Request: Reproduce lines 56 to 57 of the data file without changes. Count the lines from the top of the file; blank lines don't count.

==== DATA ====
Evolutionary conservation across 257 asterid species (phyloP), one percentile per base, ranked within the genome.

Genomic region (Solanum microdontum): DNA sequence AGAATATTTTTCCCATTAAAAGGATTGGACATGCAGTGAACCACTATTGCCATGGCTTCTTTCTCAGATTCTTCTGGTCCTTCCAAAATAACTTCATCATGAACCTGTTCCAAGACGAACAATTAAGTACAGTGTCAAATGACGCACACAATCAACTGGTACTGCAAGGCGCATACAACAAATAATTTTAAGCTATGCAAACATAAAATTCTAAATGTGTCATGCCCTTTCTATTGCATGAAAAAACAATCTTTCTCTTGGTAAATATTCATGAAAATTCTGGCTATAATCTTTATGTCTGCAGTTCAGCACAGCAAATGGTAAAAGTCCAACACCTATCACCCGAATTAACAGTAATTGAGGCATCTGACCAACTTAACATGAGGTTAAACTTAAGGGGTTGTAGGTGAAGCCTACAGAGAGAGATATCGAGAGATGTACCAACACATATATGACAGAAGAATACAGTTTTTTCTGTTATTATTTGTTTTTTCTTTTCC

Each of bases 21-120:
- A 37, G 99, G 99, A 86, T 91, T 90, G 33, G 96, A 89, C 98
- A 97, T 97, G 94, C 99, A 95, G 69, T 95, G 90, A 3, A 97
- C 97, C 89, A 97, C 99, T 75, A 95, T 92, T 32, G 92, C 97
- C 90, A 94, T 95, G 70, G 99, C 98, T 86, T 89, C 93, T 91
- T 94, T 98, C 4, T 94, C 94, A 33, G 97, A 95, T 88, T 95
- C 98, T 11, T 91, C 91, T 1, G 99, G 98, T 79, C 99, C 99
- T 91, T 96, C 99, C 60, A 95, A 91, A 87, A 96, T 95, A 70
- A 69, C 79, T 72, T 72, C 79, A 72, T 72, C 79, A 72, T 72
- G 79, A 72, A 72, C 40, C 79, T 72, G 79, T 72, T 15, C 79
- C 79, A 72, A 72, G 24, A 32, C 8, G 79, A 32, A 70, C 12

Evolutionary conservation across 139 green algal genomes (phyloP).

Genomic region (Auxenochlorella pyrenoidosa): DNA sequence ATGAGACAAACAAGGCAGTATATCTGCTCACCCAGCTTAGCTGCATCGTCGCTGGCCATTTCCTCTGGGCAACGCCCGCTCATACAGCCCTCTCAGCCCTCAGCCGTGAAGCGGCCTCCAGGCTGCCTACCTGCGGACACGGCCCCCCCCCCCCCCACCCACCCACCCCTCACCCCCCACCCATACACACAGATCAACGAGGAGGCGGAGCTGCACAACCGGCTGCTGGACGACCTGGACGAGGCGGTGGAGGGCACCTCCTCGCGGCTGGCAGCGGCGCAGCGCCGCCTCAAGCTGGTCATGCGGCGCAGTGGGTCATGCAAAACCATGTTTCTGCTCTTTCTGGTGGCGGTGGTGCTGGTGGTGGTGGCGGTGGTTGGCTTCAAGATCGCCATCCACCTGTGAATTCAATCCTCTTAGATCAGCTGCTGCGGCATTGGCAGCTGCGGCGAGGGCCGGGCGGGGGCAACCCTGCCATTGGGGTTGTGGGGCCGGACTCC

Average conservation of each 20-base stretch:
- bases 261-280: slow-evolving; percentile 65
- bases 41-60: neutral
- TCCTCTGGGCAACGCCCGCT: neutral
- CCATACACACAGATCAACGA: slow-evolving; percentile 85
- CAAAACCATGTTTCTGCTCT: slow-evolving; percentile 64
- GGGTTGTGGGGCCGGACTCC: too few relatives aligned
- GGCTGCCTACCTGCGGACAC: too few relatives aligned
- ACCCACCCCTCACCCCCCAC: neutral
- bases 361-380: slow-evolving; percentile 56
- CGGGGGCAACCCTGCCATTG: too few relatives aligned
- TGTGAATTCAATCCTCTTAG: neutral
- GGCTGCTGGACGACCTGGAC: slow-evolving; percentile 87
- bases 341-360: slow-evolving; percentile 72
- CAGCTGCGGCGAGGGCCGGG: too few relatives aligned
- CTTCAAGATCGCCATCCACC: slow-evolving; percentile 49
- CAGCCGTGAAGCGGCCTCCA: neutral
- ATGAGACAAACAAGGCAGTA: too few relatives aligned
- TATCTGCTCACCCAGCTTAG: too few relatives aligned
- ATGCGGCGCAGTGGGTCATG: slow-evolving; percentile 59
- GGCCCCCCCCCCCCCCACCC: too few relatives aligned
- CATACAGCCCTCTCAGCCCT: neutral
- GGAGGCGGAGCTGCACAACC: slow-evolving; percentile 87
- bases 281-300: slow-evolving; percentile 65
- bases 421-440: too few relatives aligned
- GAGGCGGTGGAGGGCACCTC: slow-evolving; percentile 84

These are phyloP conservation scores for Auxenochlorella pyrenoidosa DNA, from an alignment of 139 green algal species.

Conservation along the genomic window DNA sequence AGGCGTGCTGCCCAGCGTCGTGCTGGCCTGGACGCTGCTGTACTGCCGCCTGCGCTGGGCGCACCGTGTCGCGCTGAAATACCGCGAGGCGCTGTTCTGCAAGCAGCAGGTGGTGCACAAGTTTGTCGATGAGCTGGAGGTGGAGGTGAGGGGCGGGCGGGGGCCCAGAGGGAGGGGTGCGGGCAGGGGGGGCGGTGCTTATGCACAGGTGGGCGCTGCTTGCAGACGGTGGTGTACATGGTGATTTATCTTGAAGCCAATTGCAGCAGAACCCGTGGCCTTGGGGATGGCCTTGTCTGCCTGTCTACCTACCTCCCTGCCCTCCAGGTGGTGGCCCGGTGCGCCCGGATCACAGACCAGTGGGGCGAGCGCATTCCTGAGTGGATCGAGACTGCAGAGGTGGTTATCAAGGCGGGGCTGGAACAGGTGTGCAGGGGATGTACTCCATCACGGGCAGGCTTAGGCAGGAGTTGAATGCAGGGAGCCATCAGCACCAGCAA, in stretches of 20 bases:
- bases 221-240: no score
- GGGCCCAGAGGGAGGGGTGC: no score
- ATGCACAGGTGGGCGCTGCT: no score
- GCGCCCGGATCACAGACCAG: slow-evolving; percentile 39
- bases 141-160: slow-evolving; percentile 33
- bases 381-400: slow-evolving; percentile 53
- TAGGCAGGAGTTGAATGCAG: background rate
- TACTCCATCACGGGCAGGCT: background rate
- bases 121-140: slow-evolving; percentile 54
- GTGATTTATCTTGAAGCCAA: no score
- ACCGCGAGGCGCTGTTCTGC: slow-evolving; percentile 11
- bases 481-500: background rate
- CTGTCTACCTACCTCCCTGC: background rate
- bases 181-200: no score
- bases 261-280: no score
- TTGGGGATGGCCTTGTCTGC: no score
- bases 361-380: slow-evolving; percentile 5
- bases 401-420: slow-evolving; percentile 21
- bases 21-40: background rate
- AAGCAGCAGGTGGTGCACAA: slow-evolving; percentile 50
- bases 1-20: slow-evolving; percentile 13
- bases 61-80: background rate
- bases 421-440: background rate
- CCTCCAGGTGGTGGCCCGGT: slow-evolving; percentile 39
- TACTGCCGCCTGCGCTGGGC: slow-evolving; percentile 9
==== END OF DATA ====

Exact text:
- CTGTCTACCTACCTCCCTGC: background rate
- bases 181-200: no score